Commenting on the purchase from Rigaku's perspective, Tom McNulty, VP Materials Analysis, added that "what excites Rigaku about the new facility is UT's desire to provide such a broad range of experimental capability to such a wide range of users. We are particularly pleased with the choice to include the SCXmini in the Freshmen Research Initiative. We have always envisioned the SCXmini playing a key role in the education of undergraduate students, as they are not typically not given access to this level of crystallographic instrumentation."
About the Freshman Research Initiative
The Freshman Research Initiative, within the College of Natural Sciences at The University of Texas at Austin, offers first year students the opportunity to initiate and engage in authentic research experiences in chemistry, biochemistry, nanotechnology, molecular biology and computer sciences while being supported and mentored by faculty and graduate students. Rather than placing individual students with individual faculty, or integrating parts of research into traditional laboratory courses, the FRI revolves around the "Research Stream," a fully functional research laboratory in which students do cutting edge research that is supplemented by weekly lectures that are organized around the work being done in the lab.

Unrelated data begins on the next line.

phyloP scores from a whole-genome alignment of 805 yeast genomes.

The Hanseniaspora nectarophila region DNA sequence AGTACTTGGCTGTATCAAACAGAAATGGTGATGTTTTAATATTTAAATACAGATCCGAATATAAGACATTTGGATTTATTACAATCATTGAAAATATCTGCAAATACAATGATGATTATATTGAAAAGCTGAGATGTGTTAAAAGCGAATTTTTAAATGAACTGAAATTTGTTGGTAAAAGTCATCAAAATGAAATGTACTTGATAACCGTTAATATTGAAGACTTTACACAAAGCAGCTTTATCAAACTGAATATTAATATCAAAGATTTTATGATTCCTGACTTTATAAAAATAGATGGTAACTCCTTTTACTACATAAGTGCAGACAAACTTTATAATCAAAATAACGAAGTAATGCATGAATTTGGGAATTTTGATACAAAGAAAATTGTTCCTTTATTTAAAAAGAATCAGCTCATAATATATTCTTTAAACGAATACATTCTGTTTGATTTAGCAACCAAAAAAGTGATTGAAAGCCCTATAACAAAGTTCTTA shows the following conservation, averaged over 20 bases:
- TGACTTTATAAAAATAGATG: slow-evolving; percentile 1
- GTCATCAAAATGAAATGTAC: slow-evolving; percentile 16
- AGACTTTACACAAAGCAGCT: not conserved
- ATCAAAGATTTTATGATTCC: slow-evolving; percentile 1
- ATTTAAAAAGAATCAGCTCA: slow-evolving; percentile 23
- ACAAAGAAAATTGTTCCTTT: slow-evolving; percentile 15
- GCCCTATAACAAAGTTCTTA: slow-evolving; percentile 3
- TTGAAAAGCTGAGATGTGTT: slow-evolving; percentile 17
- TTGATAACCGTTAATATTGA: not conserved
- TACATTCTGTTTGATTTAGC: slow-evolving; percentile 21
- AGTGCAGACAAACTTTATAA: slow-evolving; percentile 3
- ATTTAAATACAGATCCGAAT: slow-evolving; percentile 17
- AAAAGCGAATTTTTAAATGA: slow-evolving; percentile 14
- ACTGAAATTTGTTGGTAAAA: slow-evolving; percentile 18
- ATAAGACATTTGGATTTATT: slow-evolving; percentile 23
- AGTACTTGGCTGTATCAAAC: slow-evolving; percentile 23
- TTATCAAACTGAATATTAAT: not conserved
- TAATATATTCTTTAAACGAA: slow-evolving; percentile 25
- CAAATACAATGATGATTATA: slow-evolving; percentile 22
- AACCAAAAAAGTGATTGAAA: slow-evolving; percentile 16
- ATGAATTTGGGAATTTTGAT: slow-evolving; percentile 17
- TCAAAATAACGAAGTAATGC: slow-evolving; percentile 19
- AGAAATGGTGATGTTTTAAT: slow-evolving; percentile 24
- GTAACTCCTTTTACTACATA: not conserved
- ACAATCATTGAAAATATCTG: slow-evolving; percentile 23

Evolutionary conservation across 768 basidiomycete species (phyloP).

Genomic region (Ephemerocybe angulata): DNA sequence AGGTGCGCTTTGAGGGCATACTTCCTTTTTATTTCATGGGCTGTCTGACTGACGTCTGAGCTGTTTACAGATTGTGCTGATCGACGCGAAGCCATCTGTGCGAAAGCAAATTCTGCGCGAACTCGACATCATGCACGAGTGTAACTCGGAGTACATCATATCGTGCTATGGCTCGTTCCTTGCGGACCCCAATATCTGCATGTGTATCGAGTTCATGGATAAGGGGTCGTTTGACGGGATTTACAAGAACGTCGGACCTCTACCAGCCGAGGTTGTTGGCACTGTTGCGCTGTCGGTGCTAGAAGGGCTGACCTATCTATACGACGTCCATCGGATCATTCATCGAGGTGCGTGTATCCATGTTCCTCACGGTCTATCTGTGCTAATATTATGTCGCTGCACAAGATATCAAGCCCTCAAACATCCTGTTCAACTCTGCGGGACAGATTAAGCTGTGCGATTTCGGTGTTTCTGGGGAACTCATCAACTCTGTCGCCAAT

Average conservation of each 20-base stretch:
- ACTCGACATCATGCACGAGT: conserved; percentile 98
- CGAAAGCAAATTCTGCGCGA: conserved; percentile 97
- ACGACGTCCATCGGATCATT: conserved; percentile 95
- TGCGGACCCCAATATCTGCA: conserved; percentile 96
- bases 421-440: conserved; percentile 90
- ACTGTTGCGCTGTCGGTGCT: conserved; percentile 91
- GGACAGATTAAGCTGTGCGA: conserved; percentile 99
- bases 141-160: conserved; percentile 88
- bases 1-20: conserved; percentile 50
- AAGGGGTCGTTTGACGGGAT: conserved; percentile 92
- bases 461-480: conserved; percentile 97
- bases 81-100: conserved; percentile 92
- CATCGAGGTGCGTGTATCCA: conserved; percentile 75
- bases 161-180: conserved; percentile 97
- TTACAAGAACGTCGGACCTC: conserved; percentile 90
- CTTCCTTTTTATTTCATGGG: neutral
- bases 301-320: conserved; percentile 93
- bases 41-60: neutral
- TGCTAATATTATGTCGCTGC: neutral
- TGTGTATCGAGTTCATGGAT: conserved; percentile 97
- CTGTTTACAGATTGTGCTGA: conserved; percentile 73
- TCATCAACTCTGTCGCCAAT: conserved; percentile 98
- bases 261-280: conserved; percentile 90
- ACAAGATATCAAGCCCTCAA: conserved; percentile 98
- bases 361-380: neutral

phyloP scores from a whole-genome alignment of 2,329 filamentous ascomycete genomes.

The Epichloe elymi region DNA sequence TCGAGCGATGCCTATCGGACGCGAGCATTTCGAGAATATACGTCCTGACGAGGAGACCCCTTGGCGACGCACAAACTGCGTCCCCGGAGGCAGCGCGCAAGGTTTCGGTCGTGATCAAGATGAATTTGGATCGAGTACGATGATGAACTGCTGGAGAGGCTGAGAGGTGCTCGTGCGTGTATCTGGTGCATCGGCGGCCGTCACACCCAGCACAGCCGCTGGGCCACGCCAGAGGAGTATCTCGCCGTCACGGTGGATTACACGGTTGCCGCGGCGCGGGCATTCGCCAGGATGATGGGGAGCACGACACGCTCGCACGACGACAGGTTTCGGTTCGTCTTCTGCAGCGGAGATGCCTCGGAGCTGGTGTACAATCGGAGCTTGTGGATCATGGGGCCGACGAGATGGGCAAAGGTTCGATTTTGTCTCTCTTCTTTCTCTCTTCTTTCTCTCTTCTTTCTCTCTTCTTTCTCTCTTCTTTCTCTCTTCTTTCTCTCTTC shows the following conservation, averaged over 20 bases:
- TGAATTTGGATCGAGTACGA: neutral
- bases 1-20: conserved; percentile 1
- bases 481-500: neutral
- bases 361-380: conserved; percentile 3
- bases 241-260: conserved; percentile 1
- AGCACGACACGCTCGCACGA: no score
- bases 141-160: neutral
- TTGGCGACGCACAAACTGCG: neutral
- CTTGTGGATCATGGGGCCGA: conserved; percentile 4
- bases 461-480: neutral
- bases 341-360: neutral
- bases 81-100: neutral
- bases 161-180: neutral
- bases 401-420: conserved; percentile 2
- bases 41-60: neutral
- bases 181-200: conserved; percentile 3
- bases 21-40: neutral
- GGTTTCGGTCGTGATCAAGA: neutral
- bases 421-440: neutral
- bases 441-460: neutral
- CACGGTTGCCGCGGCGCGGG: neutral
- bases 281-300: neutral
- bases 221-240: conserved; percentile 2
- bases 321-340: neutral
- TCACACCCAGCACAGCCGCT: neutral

About The University of Texas at Austin
A premier public research university, and home to more than 50,000 students, 2,900 faculty and 21,000 staff members, the mission of The University of Texas at Austin is to achieve excellence in the interrelated areas of undergraduate education, graduate education, research and public service. The university provides superior and comprehensive educational opportunities at the baccalaureate through doctoral and special professional educational levels.
Since its inception in Japan in 1951, Rigaku has been at the forefront of analytical and industrial instrumentation technology. Rigaku and its subsidiaries form a global group focused on life sciences and general purpose analytical instrumentation. With hundreds of major innovations to its credit, Rigaku and its subsidiary companies are world leaders in the fields of small molecule and protein crystallography, X-ray spectrometry and diffraction, X-ray optics, as well as semiconductor metrology. Rigaku employs over 1,100 people in the manufacture and support of its analytical equipment. Its products are in use in more than 70 countries - supporting research, development, and quality assurance activities. Throughout the world, Rigaku continuously promotes partnerships, dialog, and innovation within the global scientific and industrial community.